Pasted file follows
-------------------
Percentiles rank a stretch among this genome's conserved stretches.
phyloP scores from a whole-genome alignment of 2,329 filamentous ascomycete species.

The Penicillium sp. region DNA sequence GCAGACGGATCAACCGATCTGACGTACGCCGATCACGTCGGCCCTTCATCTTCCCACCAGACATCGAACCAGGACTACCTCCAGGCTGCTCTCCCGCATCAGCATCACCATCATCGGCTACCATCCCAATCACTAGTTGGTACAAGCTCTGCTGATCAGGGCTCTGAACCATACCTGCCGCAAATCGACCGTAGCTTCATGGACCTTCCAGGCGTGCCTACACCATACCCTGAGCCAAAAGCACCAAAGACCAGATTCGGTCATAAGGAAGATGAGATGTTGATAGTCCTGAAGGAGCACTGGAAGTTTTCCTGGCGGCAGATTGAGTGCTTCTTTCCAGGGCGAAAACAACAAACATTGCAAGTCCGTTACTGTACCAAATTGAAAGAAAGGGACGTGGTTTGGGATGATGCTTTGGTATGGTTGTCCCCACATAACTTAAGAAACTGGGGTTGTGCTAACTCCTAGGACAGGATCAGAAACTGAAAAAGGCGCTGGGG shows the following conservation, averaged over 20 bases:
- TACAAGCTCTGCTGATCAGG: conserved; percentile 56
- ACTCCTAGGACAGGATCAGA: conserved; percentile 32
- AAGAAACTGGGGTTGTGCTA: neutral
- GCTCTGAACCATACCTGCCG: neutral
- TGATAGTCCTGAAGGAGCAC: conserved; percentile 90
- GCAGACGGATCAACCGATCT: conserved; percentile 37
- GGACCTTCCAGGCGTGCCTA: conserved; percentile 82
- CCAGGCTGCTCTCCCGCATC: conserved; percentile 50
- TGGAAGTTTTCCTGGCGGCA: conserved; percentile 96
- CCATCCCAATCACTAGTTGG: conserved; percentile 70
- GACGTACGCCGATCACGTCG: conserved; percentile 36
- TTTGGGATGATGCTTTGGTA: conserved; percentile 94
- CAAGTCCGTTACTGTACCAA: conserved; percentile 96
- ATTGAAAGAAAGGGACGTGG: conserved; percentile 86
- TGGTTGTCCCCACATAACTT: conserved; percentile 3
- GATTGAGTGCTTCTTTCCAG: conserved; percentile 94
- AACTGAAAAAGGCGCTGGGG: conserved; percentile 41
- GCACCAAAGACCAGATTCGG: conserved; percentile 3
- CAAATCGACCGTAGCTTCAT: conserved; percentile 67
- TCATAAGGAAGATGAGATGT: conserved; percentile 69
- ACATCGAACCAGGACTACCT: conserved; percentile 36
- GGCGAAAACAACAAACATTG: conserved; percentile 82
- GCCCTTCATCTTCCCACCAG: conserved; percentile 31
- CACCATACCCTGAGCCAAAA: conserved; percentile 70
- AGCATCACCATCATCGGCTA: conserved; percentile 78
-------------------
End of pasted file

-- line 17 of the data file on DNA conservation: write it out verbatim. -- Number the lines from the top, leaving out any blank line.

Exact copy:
- ATTGAAAGAAAGGGACGTGG: conserved; percentile 86